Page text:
Think I understood it this time. So you are also using the fact that it HAS to be mate in 4 to prove that castling is legal? (as after e.g. Rb1-a1 c6-c5 there is no mate in 4?)
    Otherwise I don't know why those moves couldn't lead to the current position and we'd have to find mate in 4 without castling.
  10. 08 Oct '06 10:10
    No.
    I don't use the fact that the problem must have a solution.
    The general rules are:
    1. e.p. capture is illegal unless it can be proved legal;
    2. castling is legal unless proved illegal.
    In our case, rules 1 & 2 contradict each other, since by rule 2 castling is legal, and that implies the e.p. legality; but by rule 1 the e.p. is illegal. The rule in such case is that white may capture e.p., but only if later he actually castles; the castling is an a posteriori proof that the e.p. capture was legal. Weird
  11. Subscriber BigDoggProblem
    The Advanced Mind
    08 Oct '06 17:09
    What's missing is a good explanation of the retro play.
  12. 08 Oct '06 22:47
    Originally posted by David113
    No.
    I don't use the fact that the problem must have a solution.
    The general rules are:
    1. e.p. capture is illegal unless it can be proved legal;
    2. castling is legal unless proved illegal.
    In our case, rules 1 & 2 contradict each other, since by rule 2 castling is legal, and that implies the e.p. legality; but by rule 1 the e.p. is illegal. The rule in ...[text shortened]... tually castles; the castling is an a posteriori proof that the e.p. capture was legal. Weird
    don't tell me someone actually took the time to make an official rule like that!
  13. Subscriber BigDoggProblem
    The Advanced Mind
    08 Oct '06 23:20
    Originally posted by aginis
    don't tell me someone actually took the time to make an official rule like that!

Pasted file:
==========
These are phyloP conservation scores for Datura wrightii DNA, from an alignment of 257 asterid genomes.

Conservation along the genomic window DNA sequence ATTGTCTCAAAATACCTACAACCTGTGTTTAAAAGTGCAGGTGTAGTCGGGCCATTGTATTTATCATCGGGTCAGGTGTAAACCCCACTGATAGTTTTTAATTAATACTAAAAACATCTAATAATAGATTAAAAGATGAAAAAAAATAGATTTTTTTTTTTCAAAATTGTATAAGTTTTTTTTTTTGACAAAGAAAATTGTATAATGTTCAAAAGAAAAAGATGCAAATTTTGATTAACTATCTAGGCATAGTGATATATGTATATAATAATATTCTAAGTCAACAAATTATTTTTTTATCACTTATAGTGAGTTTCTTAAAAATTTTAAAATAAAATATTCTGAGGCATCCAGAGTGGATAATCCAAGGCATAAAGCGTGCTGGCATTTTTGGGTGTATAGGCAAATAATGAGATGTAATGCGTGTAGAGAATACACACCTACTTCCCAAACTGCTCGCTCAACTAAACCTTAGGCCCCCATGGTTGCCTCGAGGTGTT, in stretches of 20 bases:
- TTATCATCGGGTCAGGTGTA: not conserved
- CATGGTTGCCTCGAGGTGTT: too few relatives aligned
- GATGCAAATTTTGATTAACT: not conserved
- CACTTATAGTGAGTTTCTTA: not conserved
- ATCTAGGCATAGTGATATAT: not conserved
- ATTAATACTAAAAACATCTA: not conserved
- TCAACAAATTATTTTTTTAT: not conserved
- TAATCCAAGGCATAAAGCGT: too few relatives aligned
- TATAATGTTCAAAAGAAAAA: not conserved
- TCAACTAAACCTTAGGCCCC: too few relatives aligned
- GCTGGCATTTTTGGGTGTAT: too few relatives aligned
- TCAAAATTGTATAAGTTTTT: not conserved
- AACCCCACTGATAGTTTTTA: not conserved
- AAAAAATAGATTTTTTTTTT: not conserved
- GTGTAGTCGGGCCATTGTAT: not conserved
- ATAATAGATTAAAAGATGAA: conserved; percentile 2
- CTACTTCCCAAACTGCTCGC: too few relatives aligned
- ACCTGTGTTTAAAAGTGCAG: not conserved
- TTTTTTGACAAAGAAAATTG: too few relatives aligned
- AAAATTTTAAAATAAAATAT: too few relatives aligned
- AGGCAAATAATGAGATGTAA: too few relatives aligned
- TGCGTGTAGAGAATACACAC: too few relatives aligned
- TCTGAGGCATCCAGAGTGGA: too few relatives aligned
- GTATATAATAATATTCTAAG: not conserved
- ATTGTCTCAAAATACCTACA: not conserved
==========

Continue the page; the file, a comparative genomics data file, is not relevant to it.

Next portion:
Of course they did. There are many chess composition magazines and tournaments out there; standards are needed, just like the rules that govern Chess, the Game.
  14. 10 Oct '06 05:19
    Originally posted by David113
    No.
    I don't use the fact that the problem must have a solution.
    The general rules are:
    1. e.p. capture is illegal unless it can be proved legal;
    2. castling is legal unless proved illegal.
    In our case, rules 1 & 2 contradict each other, since by rule 2 castling is legal, and that implies the e.p. legality; but by rule 1 the e.p. is illegal. The rule in ...[text shortened]... tually castles; the castling is an a posteriori proof that the e.p. capture was legal. Weird
    The position itself is illegal, so any claims on the legality of e.p and castling and last moves have nothing to be based upon. To prove something legal is to construct a legal sequence of moves that lead from a legal position to the position in question. Since this is impossible, I'd say this whole problem is something of a misconception.
  15. Subscriber BigDoggProblem
    The Advanced Mind
    10 Oct '06 19:57
    Originally posted by ilywrin
    The position itself is illegal
    You are mistaken. The position is, in fact, legal.